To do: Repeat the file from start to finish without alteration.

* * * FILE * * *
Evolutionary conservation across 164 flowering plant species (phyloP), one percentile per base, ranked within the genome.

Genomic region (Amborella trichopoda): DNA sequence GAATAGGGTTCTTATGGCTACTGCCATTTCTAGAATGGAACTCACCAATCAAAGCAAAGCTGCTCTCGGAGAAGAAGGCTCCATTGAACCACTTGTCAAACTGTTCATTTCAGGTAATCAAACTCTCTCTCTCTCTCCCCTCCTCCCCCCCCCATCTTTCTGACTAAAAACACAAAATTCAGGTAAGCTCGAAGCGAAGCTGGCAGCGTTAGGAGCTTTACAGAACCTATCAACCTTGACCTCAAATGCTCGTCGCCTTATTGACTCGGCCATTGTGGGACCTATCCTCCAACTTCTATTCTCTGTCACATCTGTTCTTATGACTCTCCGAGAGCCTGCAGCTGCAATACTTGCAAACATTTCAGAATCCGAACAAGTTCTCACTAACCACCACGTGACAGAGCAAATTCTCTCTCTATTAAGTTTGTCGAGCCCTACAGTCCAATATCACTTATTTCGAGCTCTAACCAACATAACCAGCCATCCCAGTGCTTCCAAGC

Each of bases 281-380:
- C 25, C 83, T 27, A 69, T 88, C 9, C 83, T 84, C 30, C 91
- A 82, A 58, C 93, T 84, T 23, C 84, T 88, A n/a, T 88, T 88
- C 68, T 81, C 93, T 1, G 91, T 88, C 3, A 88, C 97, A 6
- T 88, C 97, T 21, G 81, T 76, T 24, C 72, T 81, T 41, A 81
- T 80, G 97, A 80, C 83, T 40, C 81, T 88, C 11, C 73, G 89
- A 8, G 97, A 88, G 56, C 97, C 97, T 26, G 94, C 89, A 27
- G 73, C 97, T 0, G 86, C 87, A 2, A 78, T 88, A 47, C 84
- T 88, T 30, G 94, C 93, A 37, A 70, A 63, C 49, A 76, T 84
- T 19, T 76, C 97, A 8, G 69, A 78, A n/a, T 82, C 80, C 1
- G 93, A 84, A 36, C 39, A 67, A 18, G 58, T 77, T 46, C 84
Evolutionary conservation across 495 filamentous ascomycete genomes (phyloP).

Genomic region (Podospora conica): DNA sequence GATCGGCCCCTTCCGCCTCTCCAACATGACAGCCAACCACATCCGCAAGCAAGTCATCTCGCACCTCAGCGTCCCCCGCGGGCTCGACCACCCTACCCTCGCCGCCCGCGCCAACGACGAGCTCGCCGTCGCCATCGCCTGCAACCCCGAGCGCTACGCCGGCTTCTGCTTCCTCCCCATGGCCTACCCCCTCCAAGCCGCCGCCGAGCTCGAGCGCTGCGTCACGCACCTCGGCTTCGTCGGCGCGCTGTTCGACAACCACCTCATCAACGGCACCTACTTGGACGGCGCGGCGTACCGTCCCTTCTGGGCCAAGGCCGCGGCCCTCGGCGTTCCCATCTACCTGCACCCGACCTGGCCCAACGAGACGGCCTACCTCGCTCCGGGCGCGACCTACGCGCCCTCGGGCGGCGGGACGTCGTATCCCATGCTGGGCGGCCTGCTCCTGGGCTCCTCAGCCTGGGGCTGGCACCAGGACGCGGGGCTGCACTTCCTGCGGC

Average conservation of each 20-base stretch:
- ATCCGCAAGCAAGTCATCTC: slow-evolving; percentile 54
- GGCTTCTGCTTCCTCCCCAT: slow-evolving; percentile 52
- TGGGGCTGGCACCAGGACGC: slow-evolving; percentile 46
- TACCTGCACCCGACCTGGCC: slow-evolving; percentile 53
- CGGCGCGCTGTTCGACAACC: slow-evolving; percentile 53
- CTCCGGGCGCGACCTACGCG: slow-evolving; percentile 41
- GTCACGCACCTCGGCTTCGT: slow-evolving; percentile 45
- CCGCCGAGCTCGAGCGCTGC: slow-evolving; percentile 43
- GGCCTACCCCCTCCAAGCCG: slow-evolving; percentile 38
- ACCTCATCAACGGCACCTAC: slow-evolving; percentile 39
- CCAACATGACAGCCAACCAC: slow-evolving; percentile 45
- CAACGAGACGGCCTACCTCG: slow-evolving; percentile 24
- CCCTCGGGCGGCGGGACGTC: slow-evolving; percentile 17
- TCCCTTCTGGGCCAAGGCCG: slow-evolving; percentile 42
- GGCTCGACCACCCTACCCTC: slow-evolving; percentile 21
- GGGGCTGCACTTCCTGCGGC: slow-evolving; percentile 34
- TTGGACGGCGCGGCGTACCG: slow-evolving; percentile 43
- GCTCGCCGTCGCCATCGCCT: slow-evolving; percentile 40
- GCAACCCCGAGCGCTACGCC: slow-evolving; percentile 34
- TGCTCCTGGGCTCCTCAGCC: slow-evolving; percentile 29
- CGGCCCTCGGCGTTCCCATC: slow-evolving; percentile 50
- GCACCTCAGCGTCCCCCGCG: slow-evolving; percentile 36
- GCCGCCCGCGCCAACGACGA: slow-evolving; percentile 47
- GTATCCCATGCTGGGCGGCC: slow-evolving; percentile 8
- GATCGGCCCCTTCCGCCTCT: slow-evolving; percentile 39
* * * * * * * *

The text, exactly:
Evolutionary conservation across 164 flowering plant species (phyloP), one percentile per base, ranked within the genome.

Genomic region (Amborella trichopoda): DNA sequence GAATAGGGTTCTTATGGCTACTGCCATTTCTAGAATGGAACTCACCAATCAAAGCAAAGCTGCTCTCGGAGAAGAAGGCTCCATTGAACCACTTGTCAAACTGTTCATTTCAGGTAATCAAACTCTCTCTCTCTCTCCCCTCCTCCCCCCCCCATCTTTCTGACTAAAAACACAAAATTCAGGTAAGCTCGAAGCGAAGCTGGCAGCGTTAGGAGCTTTACAGAACCTATCAACCTTGACCTCAAATGCTCGTCGCCTTATTGACTCGGCCATTGTGGGACCTATCCTCCAACTTCTATTCTCTGTCACATCTGTTCTTATGACTCTCCGAGAGCCTGCAGCTGCAATACTTGCAAACATTTCAGAATCCGAACAAGTTCTCACTAACCACCACGTGACAGAGCAAATTCTCTCTCTATTAAGTTTGTCGAGCCCTACAGTCCAATATCACTTATTTCGAGCTCTAACCAACATAACCAGCCATCCCAGTGCTTCCAAGC

Each of bases 281-380:
- C 25, C 83, T 27, A 69, T 88, C 9, C 83, T 84, C 30, C 91
- A 82, A 58, C 93, T 84, T 23, C 84, T 88, A n/a, T 88, T 88
- C 68, T 81, C 93, T 1, G 91, T 88, C 3, A 88, C 97, A 6
- T 88, C 97, T 21, G 81, T 76, T 24, C 72, T 81, T 41, A 81
- T 80, G 97, A 80, C 83, T 40, C 81, T 88, C 11, C 73, G 89
- A 8, G 97, A 88, G 56, C 97, C 97, T 26, G 94, C 89, A 27
- G 73, C 97, T 0, G 86, C 87, A 2, A 78, T 88, A 47, C 84
- T 88, T 30, G 94, C 93, A 37, A 70, A 63, C 49, A 76, T 84
- T 19, T 76, C 97, A 8, G 69, A 78, A n/a, T 82, C 80, C 1
- G 93, A 84, A 36, C 39, A 67, A 18, G 58, T 77, T 46, C 84
Evolutionary conservation across 495 filamentous ascomycete genomes (phyloP).

Genomic region (Podospora conica): DNA sequence GATCGGCCCCTTCCGCCTCTCCAACATGACAGCCAACCACATCCGCAAGCAAGTCATCTCGCACCTCAGCGTCCCCCGCGGGCTCGACCACCCTACCCTCGCCGCCCGCGCCAACGACGAGCTCGCCGTCGCCATCGCCTGCAACCCCGAGCGCTACGCCGGCTTCTGCTTCCTCCCCATGGCCTACCCCCTCCAAGCCGCCGCCGAGCTCGAGCGCTGCGTCACGCACCTCGGCTTCGTCGGCGCGCTGTTCGACAACCACCTCATCAACGGCACCTACTTGGACGGCGCGGCGTACCGTCCCTTCTGGGCCAAGGCCGCGGCCCTCGGCGTTCCCATCTACCTGCACCCGACCTGGCCCAACGAGACGGCCTACCTCGCTCCGGGCGCGACCTACGCGCCCTCGGGCGGCGGGACGTCGTATCCCATGCTGGGCGGCCTGCTCCTGGGCTCCTCAGCCTGGGGCTGGCACCAGGACGCGGGGCTGCACTTCCTGCGGC

Average conservation of each 20-base stretch:
- ATCCGCAAGCAAGTCATCTC: slow-evolving; percentile 54
- GGCTTCTGCTTCCTCCCCAT: slow-evolving; percentile 52
- TGGGGCTGGCACCAGGACGC: slow-evolving; percentile 46
- TACCTGCACCCGACCTGGCC: slow-evolving; percentile 53
- CGGCGCGCTGTTCGACAACC: slow-evolving; percentile 53
- CTCCGGGCGCGACCTACGCG: slow-evolving; percentile 41
- GTCACGCACCTCGGCTTCGT: slow-evolving; percentile 45
- CCGCCGAGCTCGAGCGCTGC: slow-evolving; percentile 43
- GGCCTACCCCCTCCAAGCCG: slow-evolving; percentile 38
- ACCTCATCAACGGCACCTAC: slow-evolving; percentile 39
- CCAACATGACAGCCAACCAC: slow-evolving; percentile 45
- CAACGAGACGGCCTACCTCG: slow-evolving; percentile 24
- CCCTCGGGCGGCGGGACGTC: slow-evolving; percentile 17
- TCCCTTCTGGGCCAAGGCCG: slow-evolving; percentile 42
- GGCTCGACCACCCTACCCTC: slow-evolving; percentile 21
- GGGGCTGCACTTCCTGCGGC: slow-evolving; percentile 34
- TTGGACGGCGCGGCGTACCG: slow-evolving; percentile 43
- GCTCGCCGTCGCCATCGCCT: slow-evolving; percentile 40
- GCAACCCCGAGCGCTACGCC: slow-evolving; percentile 34
- TGCTCCTGGGCTCCTCAGCC: slow-evolving; percentile 29
- CGGCCCTCGGCGTTCCCATC: slow-evolving; percentile 50
- GCACCTCAGCGTCCCCCGCG: slow-evolving; percentile 36
- GCCGCCCGCGCCAACGACGA: slow-evolving; percentile 47
- GTATCCCATGCTGGGCGGCC: slow-evolving; percentile 8
- GATCGGCCCCTTCCGCCTCT: slow-evolving; percentile 39